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Sports after surgery?

AnonymousUserAAnonymousUser Posts: 49,671
edited 06/11/2012 - 8:27 AM in Back Surgery and Neck Surgery

I am 19 years old and was relatively physically active before my herniation 6 months ago. I am scheduled to have surgery in two weeks and am kind of afraid, mainly about the things that I will never be able to do again once it is done.

I am having a microdiscectomy on my L5-S1. I am just wondering... will I ever be able to play baseball or tennis again? Those are the sports that are most important to me. Also, if I can do those after my surgery - what will I never be able to do again? Just to get my head around it.



  • Who told you that you'd never be able to play sports again? Unless your doctor has told you that you have some underlying condition that precipitates you from doing so, you should be fine once you have recovered from surgery. MANY athletes have micro d's and other spine surgeries and return to playing sports once they have recovered from surgery.

  • "C" is correct. You should be able to play again after your recovery.

    If it makes you feel any better, I am in my mid-40s and my surgeon said I will be able to return to golf after my recovery from spinal fusion at L5/S1. In my case, I will not be able to play until some time between 8-12 months post-surgery (but that's for a fusion).

    Technically, you should be able to do everything you did before surgery. However, you may need to be careful about how you pick things up from the ground, especially heavy objects. You also may need to avoid constant repetition of bending and twisting.
  • ...if all goes well there should be no reason why not. We have had many members here who have returned to very active lifestyles after spine surgeries (including fusion surgeries); such as golf, bowling, surfing, soccer, mountain biking, cycling.
    Keep positive!


    ...an old timer here and ex-moderator

  • I have a more than 1 friend (yes, I do have friends!) who has had a micro-d. One friend was running again very soon after the surgery, and then went on to compete in a marathon.

    talk to your doctor, but as the previous posters pointed out, you should be able to return to your sports. Just be careful!
  • Hi G,

    I'm in the same boat as yourself. I can tell you that they'll tell you can do whatever you like. I was athletic and quite happy about challenging myself. Now, you can look at your recovery as the greatest challenge so far in your life. Listen to your doctors, unlike a many games, this one won't be over after 15 min, 1 hour, etc. It can best be described as a season. At 9 months you should be healed up. Before this time, if you feel good and want to increase something, run it by your doc or pt.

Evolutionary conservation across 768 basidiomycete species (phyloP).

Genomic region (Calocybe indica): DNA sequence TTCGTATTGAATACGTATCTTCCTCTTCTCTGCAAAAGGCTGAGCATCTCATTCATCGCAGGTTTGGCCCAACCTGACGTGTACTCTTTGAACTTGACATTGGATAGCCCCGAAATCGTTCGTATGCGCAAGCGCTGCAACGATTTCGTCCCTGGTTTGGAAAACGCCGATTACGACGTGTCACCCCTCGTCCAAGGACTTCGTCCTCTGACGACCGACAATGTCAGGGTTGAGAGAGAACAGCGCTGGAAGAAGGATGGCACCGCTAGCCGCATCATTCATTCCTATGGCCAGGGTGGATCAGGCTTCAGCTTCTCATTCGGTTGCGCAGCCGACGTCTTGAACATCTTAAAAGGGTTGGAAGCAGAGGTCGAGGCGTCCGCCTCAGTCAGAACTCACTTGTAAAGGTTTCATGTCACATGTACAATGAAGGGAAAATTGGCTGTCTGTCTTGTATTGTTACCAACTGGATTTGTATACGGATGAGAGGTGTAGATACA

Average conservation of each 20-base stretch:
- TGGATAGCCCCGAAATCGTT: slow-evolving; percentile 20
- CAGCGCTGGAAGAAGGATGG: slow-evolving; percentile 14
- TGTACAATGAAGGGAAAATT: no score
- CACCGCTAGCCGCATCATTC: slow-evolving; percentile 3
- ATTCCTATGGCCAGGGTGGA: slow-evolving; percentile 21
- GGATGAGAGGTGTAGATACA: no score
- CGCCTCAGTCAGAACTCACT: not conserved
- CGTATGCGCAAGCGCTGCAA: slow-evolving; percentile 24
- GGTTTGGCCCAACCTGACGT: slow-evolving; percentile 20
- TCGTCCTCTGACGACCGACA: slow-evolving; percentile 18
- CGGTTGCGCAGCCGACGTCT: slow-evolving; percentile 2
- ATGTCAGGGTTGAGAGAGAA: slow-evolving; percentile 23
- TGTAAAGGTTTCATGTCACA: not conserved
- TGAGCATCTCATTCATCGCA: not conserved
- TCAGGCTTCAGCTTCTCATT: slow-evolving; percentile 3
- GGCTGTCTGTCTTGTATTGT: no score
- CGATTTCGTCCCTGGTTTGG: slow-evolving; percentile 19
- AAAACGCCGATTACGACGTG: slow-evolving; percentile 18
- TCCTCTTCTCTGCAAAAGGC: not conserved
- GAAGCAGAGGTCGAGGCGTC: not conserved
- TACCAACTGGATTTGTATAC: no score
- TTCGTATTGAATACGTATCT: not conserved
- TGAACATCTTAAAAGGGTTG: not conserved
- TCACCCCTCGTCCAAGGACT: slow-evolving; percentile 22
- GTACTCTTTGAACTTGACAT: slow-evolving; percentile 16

• I think the major problem is the so many patients get impatient and try to do too much too soon. It is hard to believe that one can still be healing at 9 months or even a year, and that it is possible to cause harm by trying to rush the healing process, but this often happens.

    Also, I know we are supposed to listen to our doctors, but regarding this issue, some of them tell you to go ahead and "do anything, as long as it doesn't hurt." Some provide little guidance at all. Others tell you that you can do anything you could do before. But you must always be mindful of what you've been through, and remember that your back is not as strong as it was prior to your injury or the time the pain began.

    That being said, I have a number of 50-something friends who are back to skiing, golfing, playing tennis and kayaking after having had a fusion (lumbar) and they are doing just fine.

    You will be able to do the sports you love. Just remember to keep all the muscles of your core strong...and don't go play 18 holes after not having played for awhile. Just use good common sense and you'll be fine!!
  • I believe that the majority of spine patients actually have stronger spines post op as compared to the "average person" who has no back problems. Most every spine patient focuses on core strengthening, whereas most others have no clue what it even is. I would put recovered spine patients up against normal people any day!

  • I just turned 60 and I began playing golf again 16 months after my 5 level fusion. I played as badly after the surgery as I did before it. I also walk, power walk, 4 miles, 5 days a week.

    Emergency surgery in March of 2006 for spinal infection of L 2 and L 3. During surgery, discovered I had Cauda Equina Syndrome. Spine became unstable after surgery and had 360 fusion with 10 pedicle screws, plates and rods in April of 2007.
  • Make sure you ask your surgeon about the structures of a lumbar disc. Ask what happened to those structures that it herniated in the first place.
    Ask how surgery can alter them.
    Ask what happens to them post-operatively.

    It is my understanding that scar tissue builds over a herniation site, on the disc itself and that scar tissue is weaker than the annulus.

    You're so young, but we have people your age here who's discs could not be saved.

    Probably you will be fine, but be mindful of impact and loading of your lumbar spine.

    On the sunny and mild Central Coast of California

    L4-L5 endoscopic transforaminal microdiscectomy June, 2007
    L5-S1 endoscopic transforaminal microdiscectomy May, 2008
  • I have a friend who had three lumbar discs replaced after a car accident. He has returned to all sports he participated in before the accident: snowmobyling, biking, hiking, etc.
    Keep a positive attitude, have patience and good luck!
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